A month ago, we had a product management summit (my company is literally across the parking lot from RIM in Waterloo, ON), and the product managers were sporting iPhones over blackberries 4:1 by my, unscientific, count. Considering it became an option for us in July 2010, that is a pretty quick dislocation of a trenchant Blackberry culture.

    Your analysis above is fine, but I would have to say that RIM is losing their growth engine, new users. Corporations, long their bedrock is being eroded at an alarming rate.

    I wouldn’t bet a dime of my own money on RIM successfully pulling them out of their tailspin.

    1. Saeed


      First of all, didn’t know you were in Waterloo. I’m in Toronto. Small world.

      Second, what specifically is it about the iPhone that you like above the BB?

      Browsing experience? Specific apps? Better phone? i.e. what makes the BB a “steaming pile”?


      1. Geoffrey Anderson

        Well, my blackberry is slow. It is an Edge device, and they mated a slow processor with it. It is very non-responsive (i.e. it can take 45 seconds to begin to scroll my email). It crashes HARD at least once a week, requiring a battery removal reboot, and it takes a minimum of 15 minutes to come back to life and be usable. It seems to not work with any standard headsets (wired) other than the one it came with (which is pathetic). It has almost no application memory left (after the standard apps and OS, the onboard storage free is 4.5M, so it really can’t play in the app world. (and for some reason, I can’t get applications to install on the 8G microSD card I have in it.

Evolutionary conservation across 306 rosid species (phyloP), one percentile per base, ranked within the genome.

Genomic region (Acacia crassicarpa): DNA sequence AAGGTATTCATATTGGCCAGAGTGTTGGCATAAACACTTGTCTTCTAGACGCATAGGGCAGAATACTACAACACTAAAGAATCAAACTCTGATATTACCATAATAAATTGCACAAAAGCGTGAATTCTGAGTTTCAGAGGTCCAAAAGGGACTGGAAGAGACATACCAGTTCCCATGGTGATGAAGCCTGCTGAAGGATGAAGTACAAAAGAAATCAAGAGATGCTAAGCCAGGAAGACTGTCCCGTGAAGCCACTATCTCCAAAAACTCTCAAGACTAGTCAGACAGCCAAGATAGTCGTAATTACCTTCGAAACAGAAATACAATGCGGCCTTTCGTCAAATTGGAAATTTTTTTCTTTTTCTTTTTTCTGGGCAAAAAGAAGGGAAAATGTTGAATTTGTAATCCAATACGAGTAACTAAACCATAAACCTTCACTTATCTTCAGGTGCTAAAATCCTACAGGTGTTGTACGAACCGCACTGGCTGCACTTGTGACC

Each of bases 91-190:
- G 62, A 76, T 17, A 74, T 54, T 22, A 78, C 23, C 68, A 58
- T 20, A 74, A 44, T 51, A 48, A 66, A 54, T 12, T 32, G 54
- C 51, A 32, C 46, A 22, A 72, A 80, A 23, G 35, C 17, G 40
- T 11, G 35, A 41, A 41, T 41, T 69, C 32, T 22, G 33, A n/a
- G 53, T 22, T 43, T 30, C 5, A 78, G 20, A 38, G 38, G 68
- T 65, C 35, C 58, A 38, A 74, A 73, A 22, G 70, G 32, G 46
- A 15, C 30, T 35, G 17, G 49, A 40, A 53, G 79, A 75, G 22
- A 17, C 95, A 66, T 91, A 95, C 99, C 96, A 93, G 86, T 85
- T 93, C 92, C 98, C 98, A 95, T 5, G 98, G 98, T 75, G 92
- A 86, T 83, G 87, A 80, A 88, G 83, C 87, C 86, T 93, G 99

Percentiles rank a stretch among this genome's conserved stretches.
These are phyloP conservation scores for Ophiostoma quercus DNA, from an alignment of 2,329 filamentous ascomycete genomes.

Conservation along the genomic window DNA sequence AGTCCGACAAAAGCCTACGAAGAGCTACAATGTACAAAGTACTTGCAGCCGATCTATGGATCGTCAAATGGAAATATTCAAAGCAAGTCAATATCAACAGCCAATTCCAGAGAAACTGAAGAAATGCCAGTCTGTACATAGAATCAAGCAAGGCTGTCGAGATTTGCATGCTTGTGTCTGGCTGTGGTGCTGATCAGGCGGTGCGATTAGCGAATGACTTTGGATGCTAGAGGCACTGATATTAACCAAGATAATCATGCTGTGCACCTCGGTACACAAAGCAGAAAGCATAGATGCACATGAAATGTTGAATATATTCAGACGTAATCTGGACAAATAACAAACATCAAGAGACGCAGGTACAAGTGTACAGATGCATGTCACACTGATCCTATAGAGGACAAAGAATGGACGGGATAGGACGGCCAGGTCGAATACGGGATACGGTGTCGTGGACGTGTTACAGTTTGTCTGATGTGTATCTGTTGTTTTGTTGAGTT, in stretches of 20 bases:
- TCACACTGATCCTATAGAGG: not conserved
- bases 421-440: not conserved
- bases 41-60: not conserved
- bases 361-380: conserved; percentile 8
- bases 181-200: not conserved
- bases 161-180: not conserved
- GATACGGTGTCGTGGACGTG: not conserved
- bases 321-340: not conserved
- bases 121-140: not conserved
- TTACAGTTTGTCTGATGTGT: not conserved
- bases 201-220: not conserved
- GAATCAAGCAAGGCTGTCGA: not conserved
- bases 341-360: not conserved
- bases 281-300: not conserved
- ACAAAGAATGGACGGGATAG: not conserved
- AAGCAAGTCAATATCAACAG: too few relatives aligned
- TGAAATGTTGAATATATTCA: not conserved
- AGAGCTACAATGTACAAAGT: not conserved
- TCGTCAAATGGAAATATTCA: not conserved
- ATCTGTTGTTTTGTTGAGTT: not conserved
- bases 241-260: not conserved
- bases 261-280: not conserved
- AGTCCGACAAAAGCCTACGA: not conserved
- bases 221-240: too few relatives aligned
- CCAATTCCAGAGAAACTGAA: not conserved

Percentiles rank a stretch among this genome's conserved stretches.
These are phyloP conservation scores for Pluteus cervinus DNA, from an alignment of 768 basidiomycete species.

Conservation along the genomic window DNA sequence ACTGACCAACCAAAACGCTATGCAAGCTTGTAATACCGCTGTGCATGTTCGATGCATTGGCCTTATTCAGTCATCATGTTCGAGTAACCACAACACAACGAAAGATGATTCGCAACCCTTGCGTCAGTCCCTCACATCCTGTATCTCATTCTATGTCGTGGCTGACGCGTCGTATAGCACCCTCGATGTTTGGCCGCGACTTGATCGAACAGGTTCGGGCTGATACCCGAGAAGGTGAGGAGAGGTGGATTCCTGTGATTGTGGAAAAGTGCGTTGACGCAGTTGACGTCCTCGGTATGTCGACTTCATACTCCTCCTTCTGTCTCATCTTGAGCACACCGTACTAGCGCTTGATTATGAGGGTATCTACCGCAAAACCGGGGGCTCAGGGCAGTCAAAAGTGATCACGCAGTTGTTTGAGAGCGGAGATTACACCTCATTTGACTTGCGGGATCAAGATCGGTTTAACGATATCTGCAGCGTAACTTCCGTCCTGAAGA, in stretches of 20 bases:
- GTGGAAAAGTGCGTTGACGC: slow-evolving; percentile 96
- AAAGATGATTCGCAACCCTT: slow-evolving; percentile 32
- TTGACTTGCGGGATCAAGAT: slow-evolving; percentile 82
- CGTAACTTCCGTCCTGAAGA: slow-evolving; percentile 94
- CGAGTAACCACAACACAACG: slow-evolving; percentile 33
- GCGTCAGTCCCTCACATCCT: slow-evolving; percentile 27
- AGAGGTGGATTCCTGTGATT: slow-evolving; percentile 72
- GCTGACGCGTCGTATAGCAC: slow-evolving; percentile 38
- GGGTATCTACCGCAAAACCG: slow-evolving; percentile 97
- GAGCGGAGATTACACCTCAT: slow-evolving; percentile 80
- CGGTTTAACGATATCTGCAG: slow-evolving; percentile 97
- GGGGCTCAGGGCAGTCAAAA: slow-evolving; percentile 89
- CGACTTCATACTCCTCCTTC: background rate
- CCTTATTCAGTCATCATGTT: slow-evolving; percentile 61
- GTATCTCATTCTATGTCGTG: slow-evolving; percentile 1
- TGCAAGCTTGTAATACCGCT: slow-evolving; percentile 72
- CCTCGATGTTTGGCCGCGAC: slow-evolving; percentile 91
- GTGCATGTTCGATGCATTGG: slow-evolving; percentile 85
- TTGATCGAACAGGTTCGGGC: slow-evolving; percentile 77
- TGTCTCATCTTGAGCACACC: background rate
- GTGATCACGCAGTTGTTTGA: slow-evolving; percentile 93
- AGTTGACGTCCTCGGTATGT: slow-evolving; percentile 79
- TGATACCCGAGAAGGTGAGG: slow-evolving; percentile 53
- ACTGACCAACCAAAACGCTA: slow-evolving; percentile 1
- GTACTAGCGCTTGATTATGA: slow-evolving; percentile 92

The iPhone is the complete opposite. Of course, the BB I have is what was state of the art when the iPhone was released (2007), so I shouldn’t be too surprised. But when it is time to replace, it is safe to say that I will not be selecting a BB.

        1. Saeed

          Ouch…aside from the Edge service, which is what common to (virtually) all BBs, I’ve never had any of the problems you mention. i.e. crashing, non-responsiveness, headset issues etc. And I’ve had a number of BBs since 2007, which is when I first started using them regularly.

          If my BB were like yours, I’d absolutely agree with you.

  2. Jason Dea

    To borrow a term that’s been on this blog numerous times. I think RIM needs to “nail it” before they “scale it”, or rather nail it again. A blackberry was a revolutionary product allowing users to finally bring a small piece of their office on the go with them everywhere. An iPhone is “cool and fun”, two things a blackberry never was and never will be. IMO RIM needs to recapture this leadership and focus on the enterprise and leave the consumer toy market to the other guys.